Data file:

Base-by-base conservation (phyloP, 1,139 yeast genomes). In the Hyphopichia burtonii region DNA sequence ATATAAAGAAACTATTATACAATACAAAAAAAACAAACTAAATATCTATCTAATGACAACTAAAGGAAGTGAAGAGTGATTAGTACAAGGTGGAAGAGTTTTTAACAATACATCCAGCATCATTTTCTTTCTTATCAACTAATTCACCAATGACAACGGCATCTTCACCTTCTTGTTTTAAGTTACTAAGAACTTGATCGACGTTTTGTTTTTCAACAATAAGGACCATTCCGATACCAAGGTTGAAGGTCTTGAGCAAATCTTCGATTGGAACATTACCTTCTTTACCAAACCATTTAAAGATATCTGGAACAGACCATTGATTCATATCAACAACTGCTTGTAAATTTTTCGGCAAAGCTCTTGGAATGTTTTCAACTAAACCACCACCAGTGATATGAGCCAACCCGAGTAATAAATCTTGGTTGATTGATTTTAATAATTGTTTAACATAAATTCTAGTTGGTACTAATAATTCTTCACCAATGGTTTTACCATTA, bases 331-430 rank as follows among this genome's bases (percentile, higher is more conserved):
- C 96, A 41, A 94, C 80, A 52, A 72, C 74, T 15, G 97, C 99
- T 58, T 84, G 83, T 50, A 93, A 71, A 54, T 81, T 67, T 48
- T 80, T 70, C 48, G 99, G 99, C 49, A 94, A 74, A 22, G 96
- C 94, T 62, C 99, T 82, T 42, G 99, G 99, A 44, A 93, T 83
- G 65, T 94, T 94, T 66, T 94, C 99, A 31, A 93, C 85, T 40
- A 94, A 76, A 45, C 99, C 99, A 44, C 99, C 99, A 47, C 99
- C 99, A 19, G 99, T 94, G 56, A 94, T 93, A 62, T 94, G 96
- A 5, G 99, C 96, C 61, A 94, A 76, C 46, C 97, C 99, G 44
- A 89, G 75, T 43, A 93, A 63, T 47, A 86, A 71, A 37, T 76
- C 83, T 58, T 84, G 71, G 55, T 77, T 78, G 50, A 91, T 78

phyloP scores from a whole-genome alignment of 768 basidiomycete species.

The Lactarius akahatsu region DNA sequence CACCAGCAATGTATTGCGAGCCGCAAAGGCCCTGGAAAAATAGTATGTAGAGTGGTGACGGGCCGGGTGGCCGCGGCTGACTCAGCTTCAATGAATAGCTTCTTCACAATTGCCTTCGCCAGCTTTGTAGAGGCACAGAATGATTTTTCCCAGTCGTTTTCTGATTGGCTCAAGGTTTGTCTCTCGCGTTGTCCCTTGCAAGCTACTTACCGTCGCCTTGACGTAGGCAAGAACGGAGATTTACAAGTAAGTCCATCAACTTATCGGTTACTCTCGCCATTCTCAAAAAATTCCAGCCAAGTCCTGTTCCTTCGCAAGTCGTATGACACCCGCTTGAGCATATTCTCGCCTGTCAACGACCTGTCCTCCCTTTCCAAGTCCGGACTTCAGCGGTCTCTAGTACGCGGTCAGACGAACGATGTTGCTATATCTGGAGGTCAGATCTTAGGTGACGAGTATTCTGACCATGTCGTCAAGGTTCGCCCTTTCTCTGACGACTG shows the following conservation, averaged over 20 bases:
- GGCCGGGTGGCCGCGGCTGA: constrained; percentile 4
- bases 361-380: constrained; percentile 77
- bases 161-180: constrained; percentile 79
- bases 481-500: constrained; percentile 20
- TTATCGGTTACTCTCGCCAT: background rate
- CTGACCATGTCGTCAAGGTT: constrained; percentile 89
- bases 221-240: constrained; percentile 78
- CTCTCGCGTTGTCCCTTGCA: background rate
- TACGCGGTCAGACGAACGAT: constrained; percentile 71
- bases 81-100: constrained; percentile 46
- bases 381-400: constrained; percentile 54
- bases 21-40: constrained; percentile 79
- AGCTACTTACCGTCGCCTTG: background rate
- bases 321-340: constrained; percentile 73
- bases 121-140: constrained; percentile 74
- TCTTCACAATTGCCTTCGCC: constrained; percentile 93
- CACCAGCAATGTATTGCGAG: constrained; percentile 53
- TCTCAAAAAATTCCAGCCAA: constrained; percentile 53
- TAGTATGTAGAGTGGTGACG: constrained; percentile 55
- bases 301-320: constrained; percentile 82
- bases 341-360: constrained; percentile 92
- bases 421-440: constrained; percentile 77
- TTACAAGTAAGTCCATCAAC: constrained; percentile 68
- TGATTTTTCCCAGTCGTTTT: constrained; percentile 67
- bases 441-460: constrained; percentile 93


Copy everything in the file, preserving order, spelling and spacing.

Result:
Base-by-base conservation (phyloP, 1,139 yeast genomes). In the Hyphopichia burtonii region DNA sequence ATATAAAGAAACTATTATACAATACAAAAAAAACAAACTAAATATCTATCTAATGACAACTAAAGGAAGTGAAGAGTGATTAGTACAAGGTGGAAGAGTTTTTAACAATACATCCAGCATCATTTTCTTTCTTATCAACTAATTCACCAATGACAACGGCATCTTCACCTTCTTGTTTTAAGTTACTAAGAACTTGATCGACGTTTTGTTTTTCAACAATAAGGACCATTCCGATACCAAGGTTGAAGGTCTTGAGCAAATCTTCGATTGGAACATTACCTTCTTTACCAAACCATTTAAAGATATCTGGAACAGACCATTGATTCATATCAACAACTGCTTGTAAATTTTTCGGCAAAGCTCTTGGAATGTTTTCAACTAAACCACCACCAGTGATATGAGCCAACCCGAGTAATAAATCTTGGTTGATTGATTTTAATAATTGTTTAACATAAATTCTAGTTGGTACTAATAATTCTTCACCAATGGTTTTACCATTA, bases 331-430 rank as follows among this genome's bases (percentile, higher is more conserved):
- C 96, A 41, A 94, C 80, A 52, A 72, C 74, T 15, G 97, C 99
- T 58, T 84, G 83, T 50, A 93, A 71, A 54, T 81, T 67, T 48
- T 80, T 70, C 48, G 99, G 99, C 49, A 94, A 74, A 22, G 96
- C 94, T 62, C 99, T 82, T 42, G 99, G 99, A 44, A 93, T 83
- G 65, T 94, T 94, T 66, T 94, C 99, A 31, A 93, C 85, T 40
- A 94, A 76, A 45, C 99, C 99, A 44, C 99, C 99, A 47, C 99
- C 99, A 19, G 99, T 94, G 56, A 94, T 93, A 62, T 94, G 96
- A 5, G 99, C 96, C 61, A 94, A 76, C 46, C 97, C 99, G 44
- A 89, G 75, T 43, A 93, A 63, T 47, A 86, A 71, A 37, T 76
- C 83, T 58, T 84, G 71, G 55, T 77, T 78, G 50, A 91, T 78

phyloP scores from a whole-genome alignment of 768 basidiomycete species.

The Lactarius akahatsu region DNA sequence CACCAGCAATGTATTGCGAGCCGCAAAGGCCCTGGAAAAATAGTATGTAGAGTGGTGACGGGCCGGGTGGCCGCGGCTGACTCAGCTTCAATGAATAGCTTCTTCACAATTGCCTTCGCCAGCTTTGTAGAGGCACAGAATGATTTTTCCCAGTCGTTTTCTGATTGGCTCAAGGTTTGTCTCTCGCGTTGTCCCTTGCAAGCTACTTACCGTCGCCTTGACGTAGGCAAGAACGGAGATTTACAAGTAAGTCCATCAACTTATCGGTTACTCTCGCCATTCTCAAAAAATTCCAGCCAAGTCCTGTTCCTTCGCAAGTCGTATGACACCCGCTTGAGCATATTCTCGCCTGTCAACGACCTGTCCTCCCTTTCCAAGTCCGGACTTCAGCGGTCTCTAGTACGCGGTCAGACGAACGATGTTGCTATATCTGGAGGTCAGATCTTAGGTGACGAGTATTCTGACCATGTCGTCAAGGTTCGCCCTTTCTCTGACGACTG shows the following conservation, averaged over 20 bases:
- GGCCGGGTGGCCGCGGCTGA: constrained; percentile 4
- bases 361-380: constrained; percentile 77
- bases 161-180: constrained; percentile 79
- bases 481-500: constrained; percentile 20
- TTATCGGTTACTCTCGCCAT: background rate
- CTGACCATGTCGTCAAGGTT: constrained; percentile 89
- bases 221-240: constrained; percentile 78
- CTCTCGCGTTGTCCCTTGCA: background rate
- TACGCGGTCAGACGAACGAT: constrained; percentile 71
- bases 81-100: constrained; percentile 46
- bases 381-400: constrained; percentile 54
- bases 21-40: constrained; percentile 79
- AGCTACTTACCGTCGCCTTG: background rate
- bases 321-340: constrained; percentile 73
- bases 121-140: constrained; percentile 74
- TCTTCACAATTGCCTTCGCC: constrained; percentile 93
- CACCAGCAATGTATTGCGAG: constrained; percentile 53
- TCTCAAAAAATTCCAGCCAA: constrained; percentile 53
- TAGTATGTAGAGTGGTGACG: constrained; percentile 55
- bases 301-320: constrained; percentile 82
- bases 341-360: constrained; percentile 92
- bases 421-440: constrained; percentile 77
- TTACAAGTAAGTCCATCAAC: constrained; percentile 68
- TGATTTTTCCCAGTCGTTTT: constrained; percentile 67
- bases 441-460: constrained; percentile 93